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Settling sports’ greatest feuds

02.03.10 at 6:19 pm ET
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Former Heisman Trophy winner Herschel Walker began a new career last Saturday: mixed martial arts fighter. And after the 47-year-old, who prior to this might be best known for indirectly helping shape the Cowboys dynasty in the 1990s, won his debut for Strikeforce, another former athlete turned MMA figher was quick to offer up a challenge: Jose Canseco. That’€™s right, the same Canseco who lost his debut in the sport in just over a minute. If he is going to beat someone who fights like Walker, he will need all the steroid help he can get. If you haven’t seen the fight, here it is.

Now, this wouldn’€™t be the first time that a pair of athletes mixed it up in the ring. Who can forget the epic bout between 7-foot-7 Manute Bol and William ‘€œRefrigerator’€ Perry on Celebrity Boxing II a few years ago? (Probably most people. In case you care, Bol won in a decision.) So whether it be boxing, MMA or some other style, there are quite a few feuds in the sports world that need to be settled. If Walker vs. Canseco can be in the works with seemingly no bad blood between them, there is no reason these other fights can’t be staged.

Shaquille O’Neal vs. Kobe Bryant

Let’s start with the most obvious. First it was Kobe talking about Shaq’€™s leadership, or lack thereof. Then it was Shaq who responded with some disparaging comments of his own that involved comparing himself to a brick wall. Just when we thought it was over, it escalated again in 2008, shortly after the Celtics beat the Lakers in the NBA Finals, when Shaq showed off his ‘€œrap skills’€ at a nightclub in New York.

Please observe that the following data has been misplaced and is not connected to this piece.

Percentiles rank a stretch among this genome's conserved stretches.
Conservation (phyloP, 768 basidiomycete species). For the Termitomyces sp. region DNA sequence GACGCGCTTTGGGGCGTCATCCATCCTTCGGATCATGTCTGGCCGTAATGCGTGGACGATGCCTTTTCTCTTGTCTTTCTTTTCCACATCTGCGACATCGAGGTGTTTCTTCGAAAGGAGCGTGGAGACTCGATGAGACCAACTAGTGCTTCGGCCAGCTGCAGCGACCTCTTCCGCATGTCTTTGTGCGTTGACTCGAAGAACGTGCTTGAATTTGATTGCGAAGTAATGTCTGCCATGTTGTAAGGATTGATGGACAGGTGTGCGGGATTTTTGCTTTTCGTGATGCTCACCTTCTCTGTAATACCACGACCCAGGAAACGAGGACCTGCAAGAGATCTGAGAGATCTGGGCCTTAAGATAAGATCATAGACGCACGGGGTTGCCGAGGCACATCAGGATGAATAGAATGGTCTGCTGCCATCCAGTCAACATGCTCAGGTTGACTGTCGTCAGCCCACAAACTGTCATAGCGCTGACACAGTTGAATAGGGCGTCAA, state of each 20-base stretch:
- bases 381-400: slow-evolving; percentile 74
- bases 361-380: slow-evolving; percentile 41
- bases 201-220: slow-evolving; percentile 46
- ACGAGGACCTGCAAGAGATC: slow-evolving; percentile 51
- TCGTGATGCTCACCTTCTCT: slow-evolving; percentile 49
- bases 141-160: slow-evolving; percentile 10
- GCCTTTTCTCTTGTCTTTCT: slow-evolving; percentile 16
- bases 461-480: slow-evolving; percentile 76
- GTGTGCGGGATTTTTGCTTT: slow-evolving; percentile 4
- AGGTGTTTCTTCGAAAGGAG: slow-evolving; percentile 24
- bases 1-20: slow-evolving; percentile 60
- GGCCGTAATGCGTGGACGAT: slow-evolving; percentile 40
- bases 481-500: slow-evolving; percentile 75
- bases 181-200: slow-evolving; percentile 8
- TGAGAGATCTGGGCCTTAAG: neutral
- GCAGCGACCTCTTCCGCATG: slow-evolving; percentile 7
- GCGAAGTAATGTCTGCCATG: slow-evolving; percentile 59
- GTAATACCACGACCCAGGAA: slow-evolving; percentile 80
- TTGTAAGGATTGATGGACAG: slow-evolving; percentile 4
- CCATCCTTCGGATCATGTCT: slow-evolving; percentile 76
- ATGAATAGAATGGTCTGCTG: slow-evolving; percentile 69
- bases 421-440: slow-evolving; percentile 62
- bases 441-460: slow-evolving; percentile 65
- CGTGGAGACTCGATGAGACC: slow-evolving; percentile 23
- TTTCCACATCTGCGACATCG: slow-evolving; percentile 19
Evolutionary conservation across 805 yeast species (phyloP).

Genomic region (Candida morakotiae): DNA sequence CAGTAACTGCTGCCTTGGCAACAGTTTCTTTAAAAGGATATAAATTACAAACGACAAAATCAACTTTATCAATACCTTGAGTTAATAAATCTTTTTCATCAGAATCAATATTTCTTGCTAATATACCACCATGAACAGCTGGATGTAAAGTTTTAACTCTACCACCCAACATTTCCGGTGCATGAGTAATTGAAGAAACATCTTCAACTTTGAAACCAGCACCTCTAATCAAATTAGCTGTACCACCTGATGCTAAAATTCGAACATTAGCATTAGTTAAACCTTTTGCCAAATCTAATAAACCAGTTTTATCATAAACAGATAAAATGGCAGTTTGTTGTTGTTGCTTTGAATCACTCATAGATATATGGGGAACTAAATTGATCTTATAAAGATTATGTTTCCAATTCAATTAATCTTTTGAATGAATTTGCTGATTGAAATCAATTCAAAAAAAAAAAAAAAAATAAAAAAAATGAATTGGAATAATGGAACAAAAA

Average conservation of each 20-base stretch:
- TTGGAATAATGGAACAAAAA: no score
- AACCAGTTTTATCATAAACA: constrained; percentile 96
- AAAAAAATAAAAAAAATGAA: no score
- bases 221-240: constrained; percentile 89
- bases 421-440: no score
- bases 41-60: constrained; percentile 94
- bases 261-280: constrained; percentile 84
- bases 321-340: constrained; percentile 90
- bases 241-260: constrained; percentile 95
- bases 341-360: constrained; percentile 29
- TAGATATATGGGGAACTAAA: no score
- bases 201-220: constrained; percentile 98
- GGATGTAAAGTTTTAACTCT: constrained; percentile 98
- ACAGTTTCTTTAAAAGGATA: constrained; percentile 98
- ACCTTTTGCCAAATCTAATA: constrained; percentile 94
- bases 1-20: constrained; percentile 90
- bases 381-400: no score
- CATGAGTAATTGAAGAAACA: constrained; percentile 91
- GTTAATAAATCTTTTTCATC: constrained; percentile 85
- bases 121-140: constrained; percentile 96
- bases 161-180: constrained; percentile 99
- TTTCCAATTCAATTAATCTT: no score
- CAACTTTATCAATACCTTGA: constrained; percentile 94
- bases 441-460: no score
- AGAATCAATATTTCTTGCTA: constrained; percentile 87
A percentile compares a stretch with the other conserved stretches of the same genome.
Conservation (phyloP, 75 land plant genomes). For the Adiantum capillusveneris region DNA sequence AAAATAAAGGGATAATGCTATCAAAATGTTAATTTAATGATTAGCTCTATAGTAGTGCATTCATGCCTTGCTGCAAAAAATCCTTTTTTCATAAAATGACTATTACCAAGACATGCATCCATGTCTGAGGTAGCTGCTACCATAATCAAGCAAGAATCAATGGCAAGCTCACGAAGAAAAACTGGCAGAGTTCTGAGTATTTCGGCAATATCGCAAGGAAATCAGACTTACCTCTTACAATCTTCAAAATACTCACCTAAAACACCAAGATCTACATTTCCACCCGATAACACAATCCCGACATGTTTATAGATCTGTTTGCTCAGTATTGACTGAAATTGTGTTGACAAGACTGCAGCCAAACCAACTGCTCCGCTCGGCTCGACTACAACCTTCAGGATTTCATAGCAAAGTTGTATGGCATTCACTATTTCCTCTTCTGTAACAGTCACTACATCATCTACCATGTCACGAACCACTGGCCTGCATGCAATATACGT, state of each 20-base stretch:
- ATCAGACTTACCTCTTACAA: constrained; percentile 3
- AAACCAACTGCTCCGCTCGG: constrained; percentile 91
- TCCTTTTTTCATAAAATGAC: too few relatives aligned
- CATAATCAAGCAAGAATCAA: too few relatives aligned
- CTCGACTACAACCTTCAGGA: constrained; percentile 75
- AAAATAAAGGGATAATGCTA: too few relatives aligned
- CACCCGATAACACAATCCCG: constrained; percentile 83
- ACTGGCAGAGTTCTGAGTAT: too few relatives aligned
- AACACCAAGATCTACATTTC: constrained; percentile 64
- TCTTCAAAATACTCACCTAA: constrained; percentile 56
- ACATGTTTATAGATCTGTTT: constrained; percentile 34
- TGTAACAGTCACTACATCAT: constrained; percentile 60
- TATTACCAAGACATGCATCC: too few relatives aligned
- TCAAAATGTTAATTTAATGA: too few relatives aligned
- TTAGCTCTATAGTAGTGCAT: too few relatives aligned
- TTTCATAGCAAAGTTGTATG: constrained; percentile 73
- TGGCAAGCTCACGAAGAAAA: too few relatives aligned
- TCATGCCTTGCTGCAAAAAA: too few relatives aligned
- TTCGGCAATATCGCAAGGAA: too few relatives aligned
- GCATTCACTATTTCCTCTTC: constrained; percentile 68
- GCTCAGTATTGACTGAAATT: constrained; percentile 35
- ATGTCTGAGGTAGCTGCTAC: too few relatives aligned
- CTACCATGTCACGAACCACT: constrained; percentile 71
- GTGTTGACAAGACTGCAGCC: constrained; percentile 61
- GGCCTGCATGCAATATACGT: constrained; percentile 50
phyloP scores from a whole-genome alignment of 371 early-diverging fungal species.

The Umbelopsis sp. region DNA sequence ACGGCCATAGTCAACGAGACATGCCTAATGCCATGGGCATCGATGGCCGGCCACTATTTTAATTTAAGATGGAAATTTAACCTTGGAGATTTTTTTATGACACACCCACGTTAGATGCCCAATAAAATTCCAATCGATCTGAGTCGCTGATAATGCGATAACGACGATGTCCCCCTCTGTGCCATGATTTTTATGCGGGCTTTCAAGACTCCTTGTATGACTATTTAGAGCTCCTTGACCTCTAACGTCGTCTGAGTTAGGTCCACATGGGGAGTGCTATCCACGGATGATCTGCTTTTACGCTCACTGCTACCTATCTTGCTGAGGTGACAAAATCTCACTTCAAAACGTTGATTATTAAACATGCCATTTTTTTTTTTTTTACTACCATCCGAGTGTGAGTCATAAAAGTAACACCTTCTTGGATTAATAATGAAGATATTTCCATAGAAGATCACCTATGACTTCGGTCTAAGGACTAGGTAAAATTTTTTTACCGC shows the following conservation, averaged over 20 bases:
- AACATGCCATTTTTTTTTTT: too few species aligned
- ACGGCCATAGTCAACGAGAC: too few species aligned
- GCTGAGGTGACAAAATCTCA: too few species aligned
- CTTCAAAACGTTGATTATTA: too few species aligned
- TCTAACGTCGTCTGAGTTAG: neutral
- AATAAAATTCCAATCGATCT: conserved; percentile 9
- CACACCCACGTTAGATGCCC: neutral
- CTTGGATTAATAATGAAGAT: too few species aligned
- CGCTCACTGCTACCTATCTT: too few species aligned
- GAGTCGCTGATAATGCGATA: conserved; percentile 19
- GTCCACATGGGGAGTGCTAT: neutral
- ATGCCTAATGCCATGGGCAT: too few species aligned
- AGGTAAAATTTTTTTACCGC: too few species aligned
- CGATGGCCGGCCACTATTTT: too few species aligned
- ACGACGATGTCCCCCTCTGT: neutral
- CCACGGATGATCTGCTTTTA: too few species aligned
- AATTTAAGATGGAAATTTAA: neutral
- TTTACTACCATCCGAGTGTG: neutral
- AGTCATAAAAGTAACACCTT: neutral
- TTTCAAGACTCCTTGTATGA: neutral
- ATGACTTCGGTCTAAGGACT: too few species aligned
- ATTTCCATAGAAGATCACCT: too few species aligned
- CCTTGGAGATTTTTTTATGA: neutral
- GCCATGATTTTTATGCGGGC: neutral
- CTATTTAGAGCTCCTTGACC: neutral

It wasn’€™t enough for the NBA to shove the matchup down our throats every Christmas in the guise of Lakers vs. Heat (now Lakers vs. Cavaliers). That resolved nothing. What we really need is for these two to settle their differences, once and for all. And Phil Jackson could even serve as the special referee.

Kevin McHale vs. Kurt Rambis

Game 4 of the 1984 Finals. Celtics and Lakers. Rambis drives to the hole, only to be clotheslined by McHale on his way up.

It is one of the most famous moments in Celtics history, and it is credited with spurring the team to a series-tying victory and an eventual seven-game triumph in the series, the 15th championship in Celtics history. But lest you think the bad blood ended, it all came back last year. McHale had taken over as coach of the Minnesota Timberwolves after moving from the front office. Despite doing an admirable job, particularly with franchise centerpiece and former Celtic Al Jefferson injured, McHale was not given the chance to stay. In the ultimate insult, Rambis was brought in from the Lakers staff to become the head coach in Minnesota, launching headlines like this.

Nolan Ryan vs. Robin Ventura